Hethcox v. Colvin
MEMORANDUM OPINION AND ORDER entered. Upon consideration of the administrative record and the memoranda of the parties, it is ORDERED that the decision of the Commissioner be AFFIRMED and that this action be DISMISSED, as more fully set out in Order. Signed by Magistrate Judge Bert W. Milling, Jr on 2/9/2015. (clr)
IN THE UNITED STATES DISTRICT COURT
FOR THE SOUTHERN DISTRICT OF ALABAMA
CAROLYN W. COLVIN,
Social Security Commissioner,
CIVIL ACTION 14-0274-M
MEMORANDUM OPINION AND ORDER
In this action under 42 U.S.C. §§ 405(g) and 1383(c)(3),
Plaintiff seeks judicial review of an adverse social security
ruling which denied claims for disability insurance benefits and
Supplemental Security Income (hereinafter SSI) (Docs. 1, 12).
The parties filed written consent and this action has been
referred to the undersigned Magistrate Judge to conduct all
proceedings and order the entry of judgment in accordance with
28 U.S.C. § 636(c) and Fed.R.Civ.P. 73 (see Doc. 20).
argument was waived in this action (Doc. 21).
consideration of the administrative record and the memoranda of
the parties, it is ORDERED that the decision of the Commissioner
be AFFIRMED and that this action be DISMISSED.
This Court is not free to reweigh the evidence or
substitute its judgment for that of the Secretary of Health and
Human Services, Bloodsworth v. Heckler, 703 F.2d 1233, 1239 (11th
Cir. 1983), which must be supported by substantial evidence.
Richardson v. Perales, 402 U.S. 389, 401 (1971).
substantial evidence test requires “that the decision under
review be supported by evidence sufficient to justify a
reasoning mind in accepting it; it is more than a scintilla, but
less than a preponderance.”
Brady v. Heckler, 724 F.2d 914, 918
(11th Cir. 1984), quoting Jones v. Schweiker, 551 F.Supp. 205 (D.
At the time of the administrative hearing, Plaintiff was
forty-seven years old, had completed an eighth-grade education
(Tr. 79), and had previous work experience as a cashier (Tr.
In claiming benefits, Plaintiff alleges disability due to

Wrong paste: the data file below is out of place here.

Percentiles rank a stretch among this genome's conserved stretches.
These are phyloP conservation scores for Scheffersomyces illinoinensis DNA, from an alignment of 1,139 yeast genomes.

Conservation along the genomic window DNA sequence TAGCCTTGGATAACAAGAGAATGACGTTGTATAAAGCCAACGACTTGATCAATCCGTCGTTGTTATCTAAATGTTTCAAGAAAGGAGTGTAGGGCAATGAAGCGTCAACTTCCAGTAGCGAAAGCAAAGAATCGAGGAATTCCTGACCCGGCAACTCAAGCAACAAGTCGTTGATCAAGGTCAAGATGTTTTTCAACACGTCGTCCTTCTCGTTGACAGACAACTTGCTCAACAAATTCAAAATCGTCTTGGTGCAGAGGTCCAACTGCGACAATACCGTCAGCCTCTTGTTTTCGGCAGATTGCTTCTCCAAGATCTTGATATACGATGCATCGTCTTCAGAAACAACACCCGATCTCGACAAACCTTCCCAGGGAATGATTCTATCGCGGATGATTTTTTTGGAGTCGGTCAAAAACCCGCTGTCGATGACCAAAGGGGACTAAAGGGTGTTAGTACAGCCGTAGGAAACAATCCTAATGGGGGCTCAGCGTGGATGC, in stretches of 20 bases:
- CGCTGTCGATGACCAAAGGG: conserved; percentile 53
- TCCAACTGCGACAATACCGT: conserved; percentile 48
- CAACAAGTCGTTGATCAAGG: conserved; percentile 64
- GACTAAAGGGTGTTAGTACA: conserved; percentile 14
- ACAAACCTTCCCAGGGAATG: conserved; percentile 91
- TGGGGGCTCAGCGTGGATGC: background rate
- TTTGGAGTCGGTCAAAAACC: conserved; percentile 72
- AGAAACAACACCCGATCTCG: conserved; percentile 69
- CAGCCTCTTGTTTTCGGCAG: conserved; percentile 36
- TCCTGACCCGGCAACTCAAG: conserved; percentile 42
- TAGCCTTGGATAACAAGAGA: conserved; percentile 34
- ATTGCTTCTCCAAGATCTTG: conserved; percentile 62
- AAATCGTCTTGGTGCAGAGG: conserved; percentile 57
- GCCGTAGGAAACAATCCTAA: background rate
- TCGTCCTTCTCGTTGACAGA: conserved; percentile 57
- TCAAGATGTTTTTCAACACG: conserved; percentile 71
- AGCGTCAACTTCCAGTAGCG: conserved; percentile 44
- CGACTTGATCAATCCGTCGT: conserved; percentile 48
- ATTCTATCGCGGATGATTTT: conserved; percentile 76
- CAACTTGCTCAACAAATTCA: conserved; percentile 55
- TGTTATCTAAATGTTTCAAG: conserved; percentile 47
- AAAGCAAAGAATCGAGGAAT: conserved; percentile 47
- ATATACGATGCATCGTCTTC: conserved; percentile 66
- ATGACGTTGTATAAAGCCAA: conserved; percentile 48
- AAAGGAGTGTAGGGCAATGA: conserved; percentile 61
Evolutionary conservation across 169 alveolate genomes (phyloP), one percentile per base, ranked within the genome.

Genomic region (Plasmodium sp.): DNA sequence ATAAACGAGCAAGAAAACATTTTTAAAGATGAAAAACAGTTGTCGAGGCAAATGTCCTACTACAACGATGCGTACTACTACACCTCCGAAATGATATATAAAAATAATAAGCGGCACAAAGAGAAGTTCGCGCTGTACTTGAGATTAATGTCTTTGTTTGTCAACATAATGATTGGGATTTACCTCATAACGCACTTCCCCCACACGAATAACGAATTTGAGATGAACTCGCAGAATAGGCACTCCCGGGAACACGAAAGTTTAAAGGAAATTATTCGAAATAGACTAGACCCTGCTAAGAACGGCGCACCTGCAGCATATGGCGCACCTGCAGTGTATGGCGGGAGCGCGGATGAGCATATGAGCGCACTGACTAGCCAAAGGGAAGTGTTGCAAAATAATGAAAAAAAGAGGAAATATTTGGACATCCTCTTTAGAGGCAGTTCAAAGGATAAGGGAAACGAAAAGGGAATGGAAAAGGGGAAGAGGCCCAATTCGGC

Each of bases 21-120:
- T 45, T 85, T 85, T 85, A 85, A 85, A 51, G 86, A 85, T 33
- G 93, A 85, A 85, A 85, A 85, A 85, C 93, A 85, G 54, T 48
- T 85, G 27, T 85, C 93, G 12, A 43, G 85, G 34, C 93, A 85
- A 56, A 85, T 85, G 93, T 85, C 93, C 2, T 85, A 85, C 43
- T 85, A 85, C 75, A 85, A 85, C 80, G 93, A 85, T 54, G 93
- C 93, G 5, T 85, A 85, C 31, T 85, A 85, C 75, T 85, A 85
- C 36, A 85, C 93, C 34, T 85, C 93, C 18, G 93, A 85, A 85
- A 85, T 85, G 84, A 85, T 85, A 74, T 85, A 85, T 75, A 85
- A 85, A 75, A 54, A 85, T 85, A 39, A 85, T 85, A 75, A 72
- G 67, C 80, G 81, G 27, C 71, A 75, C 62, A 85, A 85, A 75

moderate intellectual disability, arthritis, degenerative disc
disease of the cervical spine with chronic neck pain status post
anterior fusion, fibromyalgia, myofascial pain syndrome,
bursitis of the knees and hips, tendonitis of the shoulders,
gastroesophageal reflux disease, episode of lumbar L5 strain,
episode of prurigo nodularis, pain disorder with depression and
anxiety, and obsessive compulsive personality (Doc. 13).
The Plaintiff filed protective applications for disability
benefits and SSI on October 25, 2010 (Tr. 160-70; see also Tr.
Benefits were denied following a hearing by an
Administrative Law Judge (ALJ) who determined that Hethcox could
perform her past work as a cashier as well as other specified
light jobs (Tr. 61-71).
Plaintiff requested review of the
hearing decision (Tr. 32) by the Appeals Council, but it was
denied (Tr. 1-6).
Plaintiff claims that the opinion of the ALJ is not
supported by substantial evidence.
(1) The ALJ’s residual functional capacity
(hereinafter RFC) is vague and insufficient; (2) the ALJ did not
fully develop the record; (3) the Appeals Council did not
properly review evidence submitted to it; and (4) the Appeals
Council erred in not finding that she meets the requirements of
Listing 12.05C (Doc. 12).
Defendant has responded to—and
denies—these claims (Doc. 16).
The relevant record evidence
will now be summarized.1
On January 12, 2010, Dr. Walid W. Freij, Neurologist,
examined Hethcox for pain in her fingers, especially on the
right; there was swelling and redness in the fingers on the
right side, though she was tender all over, basically (Tr. 26061).
An electrodiagnostic study revealed evidence of left
lateral plantar neuropathy without evidence of denervation; the
diagnosis was arthritis, fibromyalgia, and peripheral
1The Court notes that even though the ALJ stated that Plaintiff’s
alleged disability date was January 1, 2010 (Tr. 61), Hethcox asserted
the date was May 1, 2010 (Tr. 160, 164; see also Doc. 13). As such,
the Court will herein review only the evidence after January 1, 2010
that is relevant to the claims brought in this action.
Freij continued her prescriptions for Lyrica2 and
Naproxen3 and added Cymbalta4 to her regimen and told her to
return in six months.
On March 25, 2010, Hethcox underwent an MRI of the cervical
spine that showed prominent diffuse disk protrusion,
particularly severe on the left at C6-7, causing both
neuroforamen stenosis on the left and diffuse spinal stenosis
On April 14, Plaintiff was seen at the Selma Doctors
Clinic for neck pain; the exam was essentially normal, though a
mitral heart click was heard (Tr. 267).
and Soma7 were prescribed; Savella8 was continued.
On May 7, Hethcox underwent a C6-C7 anterior cervical
discectomy for left radiculopathy, severe cervical stenosis with
cervical myelopathy (Tr. 319-21; see generally Tr. 303-21).
2Lyrica is used for the management of neuropathic pain.
Physician's Desk Reference 2517 (62nd ed. 2008).
3Naproxyn, “is a nonsteroidal anti-inflammatory drug with
analgesic and antipyretic properties” used, inter alia, for the relief
of mild to moderate pain. Physician's Desk Reference 2458 (52nd ed.
4Cymbalta is used in the treatment of major depressive disorder.
Physician's Desk Reference 1791-93 (62nd ed. 2008).
5Trazodone is used for the treatment of depression.
Desk Reference 518 (52nd ed. 1998).
6Ultracet is made up of acetaminophen and tramadol and is used
for the short-term (5 days or less) management of pain. See
7Soma is a muscle relaxer used “for the relief of discomfort
associated with acute, painful musculoskeletal conditions,” the
effects of which last four-to-six hours. Physician's Desk Reference
2968 (52nd ed. 1998).